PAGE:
A new exhibition at the S.H. Ervin Gallery commemorates the start of the Papunya Tula Art Movement and showcases works that document the changing times and artists who defined the era.
From the humblest of beginnings, Papunya Tula Artists has forged its way to become an artistic powerhouse and an iconic international brand, with works of marvelous quality adorning the walls of some of the most respected institutions worldwide.
People living within the Western Desert had been painting for tens of thousands of years but it was only in 1971 that a band of men began making paintings of their own design that were destined to change the Australian art landscape forever.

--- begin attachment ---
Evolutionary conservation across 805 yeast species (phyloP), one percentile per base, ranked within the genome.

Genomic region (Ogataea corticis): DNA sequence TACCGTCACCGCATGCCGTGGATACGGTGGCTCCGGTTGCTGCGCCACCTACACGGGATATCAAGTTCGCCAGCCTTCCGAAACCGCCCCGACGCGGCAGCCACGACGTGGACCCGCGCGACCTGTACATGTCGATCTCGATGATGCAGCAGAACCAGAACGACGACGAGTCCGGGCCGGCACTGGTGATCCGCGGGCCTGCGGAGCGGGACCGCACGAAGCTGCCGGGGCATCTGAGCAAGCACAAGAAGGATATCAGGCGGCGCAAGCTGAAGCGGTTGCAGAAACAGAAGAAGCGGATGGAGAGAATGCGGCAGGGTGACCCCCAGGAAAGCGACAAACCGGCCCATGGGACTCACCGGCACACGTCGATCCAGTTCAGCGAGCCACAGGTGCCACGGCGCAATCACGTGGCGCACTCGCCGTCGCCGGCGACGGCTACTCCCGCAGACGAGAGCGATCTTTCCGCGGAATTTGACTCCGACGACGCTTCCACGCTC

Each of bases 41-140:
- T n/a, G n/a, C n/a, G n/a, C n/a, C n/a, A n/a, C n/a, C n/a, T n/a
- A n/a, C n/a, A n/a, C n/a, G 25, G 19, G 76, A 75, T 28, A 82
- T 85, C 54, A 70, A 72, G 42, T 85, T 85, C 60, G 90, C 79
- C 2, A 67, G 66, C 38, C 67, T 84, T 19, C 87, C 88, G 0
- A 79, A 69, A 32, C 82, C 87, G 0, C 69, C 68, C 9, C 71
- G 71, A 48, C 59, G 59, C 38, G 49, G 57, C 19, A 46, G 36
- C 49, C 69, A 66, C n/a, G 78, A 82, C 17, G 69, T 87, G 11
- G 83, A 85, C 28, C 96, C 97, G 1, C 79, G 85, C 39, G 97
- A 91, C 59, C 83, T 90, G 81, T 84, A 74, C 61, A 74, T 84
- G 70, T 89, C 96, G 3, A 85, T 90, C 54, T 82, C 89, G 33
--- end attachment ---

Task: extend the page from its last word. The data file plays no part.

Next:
The Movement began when a school teacher, Geoffrey Bardon, encouraged some of the local men to paint a blank school wall. The murals sparked off tremendous interest in the community and soon, many men in the area started painting. Less than 12 months later, the artists had successfully established their own cooperative, Papunya Tula Artists.
Since its inception, tens of thousands of paintings have been created by roughly 300 to 400 artists. And still today, the company is owned and directed by traditional Aboriginal people from the Western Desert, predominantly of the Luritja and Pintupi language groups.
The National Trust (NSW) are honoured to share this momentous occasion with Papunya Tula Artists.
See the exhibition – Papunya: 50 years 1971-2021:
- When: Saturday 27 February 2021 until Sunday 4 April 2021 (closed Mondays and public holidays)
- Where: S.H. Ervin Gallery, 2 Watson Rd, Millers Point NSW 2000
To learn more, visit the S.H. Ervin Gallery website.